Wednesday, February 08, 2012

The Karaite ikkarim, or principles of the faith.

This is the list of 10 principles of faith for Karaites printed in the book Petah Tikva (Constantinople 1831), which you can read or download at here. (I know!) The book was intended for children.

The seventh is particularly interesting: "ובלשון העברי נתנה תורת האלהים ולכן חוב ללמוד ולהגות לשון התורה ובאורה," "In the Hebrew language was God's Torah given; therefore it is an obligation to learn and contemplate the language of the Torah and its explanations."

These come abstracted from Elijah Bashyazi's אדרת אליהו, in the section called עשרה עקרים. In the edition which I linked it is on page מח., although it is number 6, not 7, as in this list. I didn't look them over to compare them, although I'll do that later. Or eventually.



  1. I am surprised that the Karaites believed in תחית המתים

  2. If you look at page 50 in Aderet Eliyahu, he explains in detail.

  3. A mistake some people might make is to think that Karaites literally (pun intended) have only the 24 books. Many of the Karaite scholars showed that they are very familiar with rabbinic works, and in the best Maimonidean tradition accepted the truth from them. It's just that they did not agree that there was another Torah and that that Torah is the rabbinic tradition. As far as I can tell, and I did not read it closely, he was influenced by philosophy.

  4. "it's just that they did not agree that there was another Torah and that that Torah is the rabbinic tradition"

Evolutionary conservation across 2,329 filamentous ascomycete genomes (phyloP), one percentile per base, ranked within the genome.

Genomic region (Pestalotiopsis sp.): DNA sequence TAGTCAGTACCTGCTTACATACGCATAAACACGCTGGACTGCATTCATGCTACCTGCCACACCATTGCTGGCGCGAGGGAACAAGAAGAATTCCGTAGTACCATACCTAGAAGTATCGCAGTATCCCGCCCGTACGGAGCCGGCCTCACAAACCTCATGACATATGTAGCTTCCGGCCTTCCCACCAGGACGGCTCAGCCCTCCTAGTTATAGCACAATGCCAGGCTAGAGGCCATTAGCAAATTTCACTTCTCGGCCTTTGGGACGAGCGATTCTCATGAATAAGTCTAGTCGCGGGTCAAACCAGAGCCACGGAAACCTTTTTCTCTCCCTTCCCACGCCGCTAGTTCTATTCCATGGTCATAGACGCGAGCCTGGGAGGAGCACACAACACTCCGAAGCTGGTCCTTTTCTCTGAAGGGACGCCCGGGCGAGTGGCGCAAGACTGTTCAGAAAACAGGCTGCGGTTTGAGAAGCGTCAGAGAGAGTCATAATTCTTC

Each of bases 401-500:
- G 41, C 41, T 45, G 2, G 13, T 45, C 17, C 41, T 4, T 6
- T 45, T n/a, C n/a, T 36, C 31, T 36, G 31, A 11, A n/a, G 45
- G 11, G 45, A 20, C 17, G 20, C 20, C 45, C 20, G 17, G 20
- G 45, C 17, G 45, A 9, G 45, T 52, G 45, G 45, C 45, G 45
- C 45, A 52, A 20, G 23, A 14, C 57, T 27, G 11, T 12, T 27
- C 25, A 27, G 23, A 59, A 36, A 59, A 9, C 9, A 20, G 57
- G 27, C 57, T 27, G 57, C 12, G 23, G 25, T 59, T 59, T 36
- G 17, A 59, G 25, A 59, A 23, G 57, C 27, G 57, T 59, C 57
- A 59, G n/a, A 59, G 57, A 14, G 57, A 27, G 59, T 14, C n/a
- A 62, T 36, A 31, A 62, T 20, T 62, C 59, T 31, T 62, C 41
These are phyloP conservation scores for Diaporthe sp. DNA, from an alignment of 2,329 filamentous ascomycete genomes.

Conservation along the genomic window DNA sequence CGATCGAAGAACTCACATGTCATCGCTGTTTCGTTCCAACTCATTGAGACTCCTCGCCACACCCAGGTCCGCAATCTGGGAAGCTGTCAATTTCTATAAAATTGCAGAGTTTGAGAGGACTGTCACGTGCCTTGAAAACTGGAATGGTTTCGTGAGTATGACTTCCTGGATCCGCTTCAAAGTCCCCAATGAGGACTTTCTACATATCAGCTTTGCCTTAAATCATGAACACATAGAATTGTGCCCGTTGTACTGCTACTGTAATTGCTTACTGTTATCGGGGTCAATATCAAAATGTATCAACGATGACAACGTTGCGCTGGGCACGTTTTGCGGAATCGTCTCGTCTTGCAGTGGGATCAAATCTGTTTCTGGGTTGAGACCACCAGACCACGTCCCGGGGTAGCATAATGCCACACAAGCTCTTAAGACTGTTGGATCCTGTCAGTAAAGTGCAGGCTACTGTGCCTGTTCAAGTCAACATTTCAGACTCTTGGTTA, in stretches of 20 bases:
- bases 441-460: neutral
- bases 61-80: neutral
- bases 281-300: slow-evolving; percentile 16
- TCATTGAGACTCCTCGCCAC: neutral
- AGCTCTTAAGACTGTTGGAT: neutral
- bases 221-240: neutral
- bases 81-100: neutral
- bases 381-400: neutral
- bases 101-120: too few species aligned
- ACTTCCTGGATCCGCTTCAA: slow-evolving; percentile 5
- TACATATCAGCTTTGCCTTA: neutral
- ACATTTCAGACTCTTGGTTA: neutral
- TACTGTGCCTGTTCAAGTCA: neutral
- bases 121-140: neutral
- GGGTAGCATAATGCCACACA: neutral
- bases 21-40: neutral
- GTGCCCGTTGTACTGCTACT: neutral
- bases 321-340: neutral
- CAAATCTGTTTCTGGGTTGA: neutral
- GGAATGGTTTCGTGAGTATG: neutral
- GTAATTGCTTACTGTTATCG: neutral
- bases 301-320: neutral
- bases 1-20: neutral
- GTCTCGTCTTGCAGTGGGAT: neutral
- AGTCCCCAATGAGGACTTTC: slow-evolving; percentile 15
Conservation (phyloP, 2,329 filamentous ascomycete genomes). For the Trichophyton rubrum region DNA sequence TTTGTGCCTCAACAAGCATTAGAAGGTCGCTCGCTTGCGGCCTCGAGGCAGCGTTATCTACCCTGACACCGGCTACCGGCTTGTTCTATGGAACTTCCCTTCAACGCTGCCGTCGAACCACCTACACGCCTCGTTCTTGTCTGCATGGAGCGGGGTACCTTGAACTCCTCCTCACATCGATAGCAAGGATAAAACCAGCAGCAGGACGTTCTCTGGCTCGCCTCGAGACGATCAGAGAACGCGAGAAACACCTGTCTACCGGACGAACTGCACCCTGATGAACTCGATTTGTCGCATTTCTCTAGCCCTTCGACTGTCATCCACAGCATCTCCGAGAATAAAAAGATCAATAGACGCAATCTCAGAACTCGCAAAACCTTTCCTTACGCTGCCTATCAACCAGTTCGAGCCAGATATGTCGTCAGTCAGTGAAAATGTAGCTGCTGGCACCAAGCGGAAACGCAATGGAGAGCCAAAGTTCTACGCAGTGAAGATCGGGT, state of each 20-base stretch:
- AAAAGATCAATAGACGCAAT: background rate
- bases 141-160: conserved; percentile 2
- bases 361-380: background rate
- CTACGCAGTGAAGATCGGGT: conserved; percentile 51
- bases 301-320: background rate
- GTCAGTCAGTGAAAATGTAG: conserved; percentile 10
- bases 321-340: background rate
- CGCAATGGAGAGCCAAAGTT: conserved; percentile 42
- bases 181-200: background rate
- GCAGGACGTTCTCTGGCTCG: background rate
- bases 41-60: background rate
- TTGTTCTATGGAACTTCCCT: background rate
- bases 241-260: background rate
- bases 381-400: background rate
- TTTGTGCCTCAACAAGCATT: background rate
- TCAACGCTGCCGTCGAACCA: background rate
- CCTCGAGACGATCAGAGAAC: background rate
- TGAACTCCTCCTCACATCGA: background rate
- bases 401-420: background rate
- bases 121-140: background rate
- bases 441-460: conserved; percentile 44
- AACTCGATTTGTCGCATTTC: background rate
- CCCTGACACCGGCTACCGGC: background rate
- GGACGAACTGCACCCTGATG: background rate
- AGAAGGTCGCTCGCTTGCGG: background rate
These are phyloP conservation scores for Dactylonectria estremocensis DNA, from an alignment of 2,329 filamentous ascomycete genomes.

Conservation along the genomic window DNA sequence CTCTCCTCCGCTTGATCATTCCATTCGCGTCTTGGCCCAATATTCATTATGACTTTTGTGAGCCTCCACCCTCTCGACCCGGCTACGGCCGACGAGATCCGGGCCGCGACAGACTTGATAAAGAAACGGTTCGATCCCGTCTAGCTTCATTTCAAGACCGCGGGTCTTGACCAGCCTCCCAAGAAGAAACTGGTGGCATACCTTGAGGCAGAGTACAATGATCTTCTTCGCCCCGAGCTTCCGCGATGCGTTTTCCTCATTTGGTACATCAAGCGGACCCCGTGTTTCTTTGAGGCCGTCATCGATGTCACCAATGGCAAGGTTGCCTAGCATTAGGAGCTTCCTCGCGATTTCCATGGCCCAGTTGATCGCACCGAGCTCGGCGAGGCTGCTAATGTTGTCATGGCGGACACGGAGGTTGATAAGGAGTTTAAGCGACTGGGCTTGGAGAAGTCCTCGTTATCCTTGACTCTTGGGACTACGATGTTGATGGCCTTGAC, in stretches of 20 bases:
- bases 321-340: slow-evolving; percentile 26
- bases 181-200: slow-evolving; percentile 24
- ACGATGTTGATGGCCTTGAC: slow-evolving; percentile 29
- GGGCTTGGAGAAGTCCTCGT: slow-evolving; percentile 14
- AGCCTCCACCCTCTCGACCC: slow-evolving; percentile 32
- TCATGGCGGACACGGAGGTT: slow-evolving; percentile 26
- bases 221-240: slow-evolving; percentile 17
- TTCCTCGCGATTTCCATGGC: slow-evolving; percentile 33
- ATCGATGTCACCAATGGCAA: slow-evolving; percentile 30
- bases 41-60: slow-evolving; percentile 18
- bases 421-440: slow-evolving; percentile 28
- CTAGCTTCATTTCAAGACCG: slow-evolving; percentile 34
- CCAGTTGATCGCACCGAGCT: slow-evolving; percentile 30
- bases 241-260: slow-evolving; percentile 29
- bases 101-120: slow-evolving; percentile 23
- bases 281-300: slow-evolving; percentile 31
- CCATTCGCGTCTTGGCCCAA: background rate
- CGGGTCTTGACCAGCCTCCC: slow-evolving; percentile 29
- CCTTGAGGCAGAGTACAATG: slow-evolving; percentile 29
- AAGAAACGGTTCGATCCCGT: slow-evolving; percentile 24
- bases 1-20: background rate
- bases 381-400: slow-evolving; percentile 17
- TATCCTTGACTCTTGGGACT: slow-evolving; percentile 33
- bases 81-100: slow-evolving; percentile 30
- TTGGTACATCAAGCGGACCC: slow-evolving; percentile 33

that explains the fascination with karaite literature.

  5. Hey, was the "ban deodorant" joke deleted?

  6. Yes. It has the distinction of being, as far as I remember, the first non-spam comment which I have ever deleted.

    1. It had nothing to do with this post.
    2. It was cruel and nasty.

  7. Can you please post a link to the Aderet Eliyahu?

  8. Of course - I already did, actually. If you click the words in the post you'll see that it is a link.

    But here it is also:

  9. 1. Karaites have long fostered a great love for (biblical) Hebrew and a complicated relationship with Aramaic and Arabic. Karaite Hakham Nissi ben Noah (early medieval period) in his introduction to his ביתן המשכילים had this to say about his work:
    ועשיתי זה הספר מדברי כל חוזה מפורש...ביארתים בשפה ברורה בלשון צחות כדברי העבריים ולא בלשון אשורים וארמיים

    שהיא לשון חרפה לאנשי הגולה

    Another Karaite Hakham, Daniel al-Qumisi (a proto-Zionist, circa 10th c. ) wrote almost exclusively in Hebrew. All of his writings, except for one letter, were preserved, and all of them are written in Hebrew, with the exception of one letter in Arabic.

    The Karaite siddur contains mostly prayers in Hebrew, but also some Aramaic ones. The latter were ontroversial, and some Karaites wanted to excise them (to this day).

    In Eastern Europe, their familiarity with Hebrew often brought them into good relations with local maskilim, who were instrumental in the revival of Hebrew (see for instance see the Nahman Krochmal-Karaite saga).

    The famous Firkovich had nothing but praises for Mendelsohn and his disciples and a poem in his honor has been preserved.